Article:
Tutmarc's son, Bud, later marketed a similar electric bass guitar, the Serenader, through the L.D. Heater music distribution company of Portland, Oregon. Heater's undated flyer—Bud claimed the instrument was launched in 1948—described the $139.50 Serenader as "designed to eliminate the bulkiness of a regular size [upright bass]."

None of this detracts from the significance and importance of Fender's introduction of the solidbody electric Precision Bass guitar in 1951. The Bass Fiddle and Serenader basses, even though they were first, made no impact on the market or on music. By contrast, Fender's electric bass guitars would become industry standards.

Back at the close of the '50s, however, players were only slowly becoming aware of the potential for bass guitars, and most guitar companies still regarded the instruments with caution, despite tentative steps by Kay, Gibson, Danelectro, and Rickenbacker. A big maker like Harmony, never usually slow at identifying and exploiting market opportunities, did not offer a bass guitar model until 1962. Similarly, Fender did not feel that the market would support a second model in its bass line until 1960 and the introduction of the Jazz Bass.

There are other examples from early Fender history of the company's tendency to look around itself, absorb what was going on, and adapt what it found into its own products. Fender's original solidbody guitar designs, the Tele and the Strat, lifted a few ideas from a one-off boutique guitar that Paul Bigsby made for Merle Travis a few years earlier.

According to Travis, Leo borrowed that guitar, returning it a week later and asking Travis to try one "almost like it" that Leo had made. "I told him I thought it was great," Travis recalled replying. Fender's marketing boss Don Randall wrote about Travis in a 1950 letter, saying: "He is playing the granddaddy of our Spanish guitar, built by Paul Bigsby—the one Leo copied."

Dale Hyatt, who ran Leo's radio store for a while and soon became an important part of Fender's sales force, described Leo as a real thinker. "His belief," Hyatt recalled, "was that he could take anything anybody else made and make it better—and make money doing it. He really felt that. No matter what it was, Leo thought anything he had in his store at the time, if he set out to do it, he could do a better job."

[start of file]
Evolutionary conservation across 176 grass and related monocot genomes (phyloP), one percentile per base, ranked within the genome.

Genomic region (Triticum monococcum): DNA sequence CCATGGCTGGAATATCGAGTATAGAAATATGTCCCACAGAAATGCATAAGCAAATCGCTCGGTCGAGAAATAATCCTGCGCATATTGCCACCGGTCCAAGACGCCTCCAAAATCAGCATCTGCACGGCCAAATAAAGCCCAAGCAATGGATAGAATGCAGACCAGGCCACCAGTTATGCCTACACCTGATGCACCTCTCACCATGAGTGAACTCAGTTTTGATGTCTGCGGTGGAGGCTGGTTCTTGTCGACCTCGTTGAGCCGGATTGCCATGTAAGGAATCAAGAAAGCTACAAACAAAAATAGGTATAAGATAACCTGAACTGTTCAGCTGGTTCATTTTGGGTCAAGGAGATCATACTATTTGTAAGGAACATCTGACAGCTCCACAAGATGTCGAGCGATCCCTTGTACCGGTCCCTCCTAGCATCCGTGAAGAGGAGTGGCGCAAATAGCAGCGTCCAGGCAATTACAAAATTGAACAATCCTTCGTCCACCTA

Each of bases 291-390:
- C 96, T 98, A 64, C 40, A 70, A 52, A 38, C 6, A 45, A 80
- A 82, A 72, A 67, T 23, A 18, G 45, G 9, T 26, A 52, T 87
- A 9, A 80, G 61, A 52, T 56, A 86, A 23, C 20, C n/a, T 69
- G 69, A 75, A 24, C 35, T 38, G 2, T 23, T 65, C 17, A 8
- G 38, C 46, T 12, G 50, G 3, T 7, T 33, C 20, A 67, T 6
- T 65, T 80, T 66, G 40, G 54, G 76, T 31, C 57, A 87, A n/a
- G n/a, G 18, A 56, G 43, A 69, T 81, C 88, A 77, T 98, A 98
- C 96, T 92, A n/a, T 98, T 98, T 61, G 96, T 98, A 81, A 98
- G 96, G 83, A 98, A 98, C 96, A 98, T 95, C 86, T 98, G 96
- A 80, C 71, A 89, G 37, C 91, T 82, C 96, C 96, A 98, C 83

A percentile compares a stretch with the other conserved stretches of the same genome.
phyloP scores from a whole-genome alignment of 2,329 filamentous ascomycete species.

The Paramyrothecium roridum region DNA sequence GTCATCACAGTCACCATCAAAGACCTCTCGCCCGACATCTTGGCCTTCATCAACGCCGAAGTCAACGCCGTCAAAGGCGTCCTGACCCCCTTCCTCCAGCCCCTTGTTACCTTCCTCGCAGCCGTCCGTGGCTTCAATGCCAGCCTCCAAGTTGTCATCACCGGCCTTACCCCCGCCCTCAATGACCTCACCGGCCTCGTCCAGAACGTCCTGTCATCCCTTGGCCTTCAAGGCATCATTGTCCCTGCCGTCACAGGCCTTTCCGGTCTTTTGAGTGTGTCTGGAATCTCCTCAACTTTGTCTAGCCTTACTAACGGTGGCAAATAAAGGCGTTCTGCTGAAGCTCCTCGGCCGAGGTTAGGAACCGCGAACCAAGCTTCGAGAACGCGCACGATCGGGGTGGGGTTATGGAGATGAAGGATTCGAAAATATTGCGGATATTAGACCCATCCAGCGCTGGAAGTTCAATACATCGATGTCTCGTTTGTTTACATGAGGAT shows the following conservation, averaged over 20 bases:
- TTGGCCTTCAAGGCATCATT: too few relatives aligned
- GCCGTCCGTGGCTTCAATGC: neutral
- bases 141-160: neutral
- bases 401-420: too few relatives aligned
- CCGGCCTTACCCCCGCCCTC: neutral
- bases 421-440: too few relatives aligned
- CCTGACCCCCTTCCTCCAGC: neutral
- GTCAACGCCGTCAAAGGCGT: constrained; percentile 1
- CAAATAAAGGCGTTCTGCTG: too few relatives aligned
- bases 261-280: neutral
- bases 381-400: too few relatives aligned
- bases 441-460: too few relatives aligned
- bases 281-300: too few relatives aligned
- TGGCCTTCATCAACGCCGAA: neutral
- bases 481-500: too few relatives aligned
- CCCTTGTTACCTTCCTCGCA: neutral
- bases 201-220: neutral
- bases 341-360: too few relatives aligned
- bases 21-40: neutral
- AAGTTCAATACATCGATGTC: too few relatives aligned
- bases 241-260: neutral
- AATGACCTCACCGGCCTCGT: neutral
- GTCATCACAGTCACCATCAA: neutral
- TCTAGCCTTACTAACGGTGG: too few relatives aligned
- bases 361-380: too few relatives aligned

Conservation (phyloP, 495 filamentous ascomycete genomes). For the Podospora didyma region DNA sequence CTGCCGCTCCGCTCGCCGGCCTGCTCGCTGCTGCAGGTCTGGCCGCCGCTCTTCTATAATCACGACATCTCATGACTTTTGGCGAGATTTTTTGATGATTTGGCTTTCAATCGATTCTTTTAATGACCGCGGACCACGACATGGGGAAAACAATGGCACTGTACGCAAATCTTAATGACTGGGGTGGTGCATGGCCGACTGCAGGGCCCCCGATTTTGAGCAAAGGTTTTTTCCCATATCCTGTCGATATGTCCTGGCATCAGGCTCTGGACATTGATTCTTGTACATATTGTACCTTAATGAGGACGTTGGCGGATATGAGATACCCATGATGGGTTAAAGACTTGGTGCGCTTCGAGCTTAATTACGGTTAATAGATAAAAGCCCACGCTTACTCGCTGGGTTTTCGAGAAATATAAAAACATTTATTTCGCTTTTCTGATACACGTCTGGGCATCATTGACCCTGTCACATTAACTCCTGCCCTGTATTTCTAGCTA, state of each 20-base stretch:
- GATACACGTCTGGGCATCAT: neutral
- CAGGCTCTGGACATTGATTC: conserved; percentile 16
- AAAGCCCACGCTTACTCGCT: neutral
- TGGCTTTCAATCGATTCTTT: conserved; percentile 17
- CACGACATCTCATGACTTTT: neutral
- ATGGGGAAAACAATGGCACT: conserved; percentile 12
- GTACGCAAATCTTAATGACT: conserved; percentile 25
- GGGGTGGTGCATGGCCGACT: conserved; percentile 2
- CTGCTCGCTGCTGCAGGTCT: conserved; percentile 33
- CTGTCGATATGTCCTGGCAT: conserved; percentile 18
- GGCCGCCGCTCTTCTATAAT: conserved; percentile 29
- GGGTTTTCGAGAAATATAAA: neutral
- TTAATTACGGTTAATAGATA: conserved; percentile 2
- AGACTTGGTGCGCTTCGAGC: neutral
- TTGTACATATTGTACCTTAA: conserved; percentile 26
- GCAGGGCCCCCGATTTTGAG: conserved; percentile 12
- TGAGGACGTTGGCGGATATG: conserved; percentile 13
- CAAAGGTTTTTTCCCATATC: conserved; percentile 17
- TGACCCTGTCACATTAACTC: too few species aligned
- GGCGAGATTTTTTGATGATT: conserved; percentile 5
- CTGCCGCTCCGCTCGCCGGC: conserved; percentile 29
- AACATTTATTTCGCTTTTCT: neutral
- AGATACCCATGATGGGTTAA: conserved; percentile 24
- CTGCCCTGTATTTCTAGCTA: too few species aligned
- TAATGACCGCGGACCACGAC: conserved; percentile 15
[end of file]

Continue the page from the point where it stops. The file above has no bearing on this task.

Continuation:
It wasn't just the guitars and basses that revealed outside influences. When Leo and Ray Massie developed the first K&F and Fender amps, they looked up the circuits in manuals that RCA produced to promote its tubes—just as almost every other early amp maker did in the United States. And when Fender produced its first self-contained Reverb Unit in 1961, the device was adapted from Hammond's established spring reverb system.

George Fullerton and Leo Fender

In fact, Leo Fender and his colleagues were like any other team of product developers past or present—probably wondering if it's impossible to make something completely original and new. Anything supposedly "new" usually draws upon what has gone before, however inconspicuous or subtle the influence might be.

These are considerations that face every creative person. The French artist Eugène Delacroix put it well around 200 years ago: "What moves people of genius, or rather what inspires their work, is not new ideas," he wrote in his journal, "but their obsession with the idea that what has already been said is still not enough."

About the author: Tony Bacon writes about musical instruments, musicians, and music. He is a co-founder of Backbeat UK and Jawbone Press. His books include 60 Years Of Fender, The Bass Book, and The Ultimate Guitar Book. Tony lives in Bristol, England. More info at tonybacon.co.uk.